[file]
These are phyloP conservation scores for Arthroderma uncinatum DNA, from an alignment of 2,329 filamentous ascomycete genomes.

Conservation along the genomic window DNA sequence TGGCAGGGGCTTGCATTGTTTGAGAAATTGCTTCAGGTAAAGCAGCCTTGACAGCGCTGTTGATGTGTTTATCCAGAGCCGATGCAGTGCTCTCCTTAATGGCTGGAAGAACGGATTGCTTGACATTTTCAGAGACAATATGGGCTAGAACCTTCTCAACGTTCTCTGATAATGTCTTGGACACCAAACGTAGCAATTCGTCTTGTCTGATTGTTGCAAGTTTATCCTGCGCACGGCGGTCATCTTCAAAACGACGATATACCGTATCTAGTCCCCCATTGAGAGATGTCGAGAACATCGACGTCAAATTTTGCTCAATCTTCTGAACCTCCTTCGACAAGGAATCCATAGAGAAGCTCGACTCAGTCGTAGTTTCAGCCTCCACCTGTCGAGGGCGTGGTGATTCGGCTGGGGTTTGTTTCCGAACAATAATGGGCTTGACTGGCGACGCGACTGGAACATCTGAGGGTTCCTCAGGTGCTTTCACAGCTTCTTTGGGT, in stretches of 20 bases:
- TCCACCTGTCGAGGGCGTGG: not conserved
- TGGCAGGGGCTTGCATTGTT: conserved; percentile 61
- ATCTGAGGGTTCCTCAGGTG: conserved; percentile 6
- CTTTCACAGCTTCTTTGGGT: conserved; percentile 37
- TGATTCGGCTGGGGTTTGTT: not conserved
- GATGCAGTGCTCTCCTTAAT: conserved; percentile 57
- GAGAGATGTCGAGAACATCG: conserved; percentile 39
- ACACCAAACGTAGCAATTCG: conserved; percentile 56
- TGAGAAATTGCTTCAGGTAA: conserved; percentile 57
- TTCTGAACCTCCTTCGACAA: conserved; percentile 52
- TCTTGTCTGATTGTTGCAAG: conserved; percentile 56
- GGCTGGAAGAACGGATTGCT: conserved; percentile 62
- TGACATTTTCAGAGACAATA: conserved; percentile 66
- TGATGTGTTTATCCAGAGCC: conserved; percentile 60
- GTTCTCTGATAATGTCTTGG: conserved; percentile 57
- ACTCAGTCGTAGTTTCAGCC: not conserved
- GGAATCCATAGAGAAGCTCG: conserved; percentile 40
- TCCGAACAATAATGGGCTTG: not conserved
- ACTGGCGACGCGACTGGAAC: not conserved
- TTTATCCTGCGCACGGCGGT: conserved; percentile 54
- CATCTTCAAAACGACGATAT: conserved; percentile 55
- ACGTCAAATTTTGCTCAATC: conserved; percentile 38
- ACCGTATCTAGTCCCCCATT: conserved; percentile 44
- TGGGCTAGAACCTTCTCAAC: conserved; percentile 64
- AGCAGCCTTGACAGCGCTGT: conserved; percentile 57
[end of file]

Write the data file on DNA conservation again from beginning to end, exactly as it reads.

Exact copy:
These are phyloP conservation scores for Arthroderma uncinatum DNA, from an alignment of 2,329 filamentous ascomycete genomes.

Conservation along the genomic window DNA sequence TGGCAGGGGCTTGCATTGTTTGAGAAATTGCTTCAGGTAAAGCAGCCTTGACAGCGCTGTTGATGTGTTTATCCAGAGCCGATGCAGTGCTCTCCTTAATGGCTGGAAGAACGGATTGCTTGACATTTTCAGAGACAATATGGGCTAGAACCTTCTCAACGTTCTCTGATAATGTCTTGGACACCAAACGTAGCAATTCGTCTTGTCTGATTGTTGCAAGTTTATCCTGCGCACGGCGGTCATCTTCAAAACGACGATATACCGTATCTAGTCCCCCATTGAGAGATGTCGAGAACATCGACGTCAAATTTTGCTCAATCTTCTGAACCTCCTTCGACAAGGAATCCATAGAGAAGCTCGACTCAGTCGTAGTTTCAGCCTCCACCTGTCGAGGGCGTGGTGATTCGGCTGGGGTTTGTTTCCGAACAATAATGGGCTTGACTGGCGACGCGACTGGAACATCTGAGGGTTCCTCAGGTGCTTTCACAGCTTCTTTGGGT, in stretches of 20 bases:
- TCCACCTGTCGAGGGCGTGG: not conserved
- TGGCAGGGGCTTGCATTGTT: conserved; percentile 61
- ATCTGAGGGTTCCTCAGGTG: conserved; percentile 6
- CTTTCACAGCTTCTTTGGGT: conserved; percentile 37
- TGATTCGGCTGGGGTTTGTT: not conserved
- GATGCAGTGCTCTCCTTAAT: conserved; percentile 57
- GAGAGATGTCGAGAACATCG: conserved; percentile 39
- ACACCAAACGTAGCAATTCG: conserved; percentile 56
- TGAGAAATTGCTTCAGGTAA: conserved; percentile 57
- TTCTGAACCTCCTTCGACAA: conserved; percentile 52
- TCTTGTCTGATTGTTGCAAG: conserved; percentile 56
- GGCTGGAAGAACGGATTGCT: conserved; percentile 62
- TGACATTTTCAGAGACAATA: conserved; percentile 66
- TGATGTGTTTATCCAGAGCC: conserved; percentile 60
- GTTCTCTGATAATGTCTTGG: conserved; percentile 57
- ACTCAGTCGTAGTTTCAGCC: not conserved
- GGAATCCATAGAGAAGCTCG: conserved; percentile 40
- TCCGAACAATAATGGGCTTG: not conserved
- ACTGGCGACGCGACTGGAAC: not conserved
- TTTATCCTGCGCACGGCGGT: conserved; percentile 54
- CATCTTCAAAACGACGATAT: conserved; percentile 55
- ACGTCAAATTTTGCTCAATC: conserved; percentile 38
- ACCGTATCTAGTCCCCCATT: conserved; percentile 44
- TGGGCTAGAACCTTCTCAAC: conserved; percentile 64
- AGCAGCCTTGACAGCGCTGT: conserved; percentile 57